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PANAYOTIDES v. RABENOLD

January 27, 1999

PANAYOTIDES MICHAEL A., ET. AL., PLAINTIFFS,
v.
RABENOLD RANDY A., ET. AL., DEFENDANTS.



The opinion of the court was delivered by: Joyner, District Judge.

    MEMORANDUM AND ORDER

Presently before the Court are the Motions to Dismiss of all Defendants on various grounds ranging from immunity to lack of jurisdiction to failure to state a claim upon which relief can be granted. Plaintiff's*fn1 complaint alleges that each of the Defendants violated his constitutional rights by conspiring to interfere with his due process rights and his right to custody of his child. Each Defendant or class of Defendants is alleged to have participated in the violation of Plaintiff's constitutional rights in a different manner; however, where appropriate, the motions of the defendants will be treated together. For the following reasons the Motions to Dismiss are granted.

BACKGROUND

Plaintiff's pro se amended complaint covers eighty-four (84) pages and includes long narratives describing Plaintiff's allegations of the events that have transpired as well as historical and legal quotations and a catalog of various laws and statutes. Plaintiff's complaint revolves around the alleged kidnaping of his son by Julie Panayotides, the child's mother and Plaintiff's wife. Plaintiff alleges a conspiracy to aid in the kidnaping which includes Julie Panayotides as well as her lawyers (both in Pennsylvania and Australia) and two Pennsylvania court judges. Further, Plaintiff alleges that various prosecutors violated his rights by not investigating his kidnaping claims.*fn2

Plaintiff's allegations are broad based and appear to suggest a § 1983 and § 1985(3) civil rights conspiracy claim for violations of Plaintiff's constitutional rights including failure to provide due process and depriving Plaintiff of custody of his son. Plaintiff also seeks relief under various Pennsylvania state laws and criminal statutes as well as international treaties.*fn3

DISCUSSION

A. Judicial and Prosecutorial Defendants

1. Judicial Immunity for Claims for Monetary Damages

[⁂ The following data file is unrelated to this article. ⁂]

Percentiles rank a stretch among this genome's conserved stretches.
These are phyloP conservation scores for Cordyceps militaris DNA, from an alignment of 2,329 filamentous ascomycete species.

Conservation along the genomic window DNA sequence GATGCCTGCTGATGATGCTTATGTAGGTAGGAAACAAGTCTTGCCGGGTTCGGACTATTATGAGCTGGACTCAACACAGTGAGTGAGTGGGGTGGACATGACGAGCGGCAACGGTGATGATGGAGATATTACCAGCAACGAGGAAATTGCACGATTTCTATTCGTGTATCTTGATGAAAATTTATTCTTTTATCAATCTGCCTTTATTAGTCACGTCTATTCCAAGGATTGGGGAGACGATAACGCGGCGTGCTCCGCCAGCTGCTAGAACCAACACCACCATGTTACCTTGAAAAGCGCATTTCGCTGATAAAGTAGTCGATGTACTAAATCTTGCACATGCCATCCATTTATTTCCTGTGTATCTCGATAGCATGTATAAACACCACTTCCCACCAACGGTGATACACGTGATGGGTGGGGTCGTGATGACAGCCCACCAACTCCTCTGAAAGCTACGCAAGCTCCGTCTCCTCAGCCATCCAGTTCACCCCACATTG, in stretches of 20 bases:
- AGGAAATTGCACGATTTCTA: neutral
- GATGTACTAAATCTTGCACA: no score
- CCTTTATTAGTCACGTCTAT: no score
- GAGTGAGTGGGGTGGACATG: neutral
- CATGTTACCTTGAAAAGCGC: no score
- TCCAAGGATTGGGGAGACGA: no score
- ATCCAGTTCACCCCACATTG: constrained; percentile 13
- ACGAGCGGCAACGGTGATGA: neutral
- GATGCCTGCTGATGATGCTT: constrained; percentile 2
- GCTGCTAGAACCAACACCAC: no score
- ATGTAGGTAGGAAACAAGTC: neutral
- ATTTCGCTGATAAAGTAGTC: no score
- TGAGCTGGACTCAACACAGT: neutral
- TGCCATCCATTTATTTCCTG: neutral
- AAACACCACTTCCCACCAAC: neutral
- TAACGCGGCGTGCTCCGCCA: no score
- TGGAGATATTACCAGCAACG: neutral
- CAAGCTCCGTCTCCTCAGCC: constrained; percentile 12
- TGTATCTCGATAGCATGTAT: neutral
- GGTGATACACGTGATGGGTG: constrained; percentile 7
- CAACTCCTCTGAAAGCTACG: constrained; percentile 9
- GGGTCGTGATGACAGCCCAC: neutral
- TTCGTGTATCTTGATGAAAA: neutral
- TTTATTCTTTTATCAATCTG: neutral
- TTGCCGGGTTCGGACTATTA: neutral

Plaintiff has brought claims against the Honorable Arthur E. Grim, Judge of the Court of Common Pleas of Berks County, Pennsylvania, and the Honorable Frederick Edenharter, Senior Judge of the Court of Common Pleas of Berks County (the "Judicial Defendants"). Plaintiff seeks monetary damages and injunctive relief from the Judicial Defendants for acts allegedly taken in furtherance of a conspiracy to violate Plaintiff's constitutional rights. The Judicial Defendants seek immunity from these claims.

Judicial immunity provides broad protection for judges from suits for monetary damages. This immunity is "immunity from suit, not just from an assessment of damages." Mireles v. Waco, 502 U.S. 9, 11, 112 S.Ct. 286, 288, 116 L.Ed.2d 9 (1991). Judicial immunity can not be overcome by allegations of bad faith or malice. Id. (citing Pierson v. Ray, 386 U.S. 547, 554, 87 S.Ct. 1213, 18 L.Ed.2d 288 (1967)). Rather, judicial immunity can only be overcome if the judge is acting outside the scope of the judicial capacity or if the judge is acting in the "complete absence of all jurisdiction." Mireles, 502 U.S. at 11-12, 112 S.Ct. at 288. In order to determine if an act is within the scope of judicial action, a court should look to the "`nature of the act itself, i.e., whether it is a function normally performed by a judge, and to the expectations of the parties, i.e., whether they dealt with the judge in his judicial capacity.'" Mireles, 502 U.S. at 12, 112 S.Ct. at 288 (quoting Stump v. Sparkman, 435 U.S. 349, 362, 98 S.Ct. 1099, 1108, 55 L.Ed.2d 331 (1978)). [T]he relevant inquiry is the "nature" and "function" of the act, not the "act itself." Id. at 13, 112 S.Ct. at 288.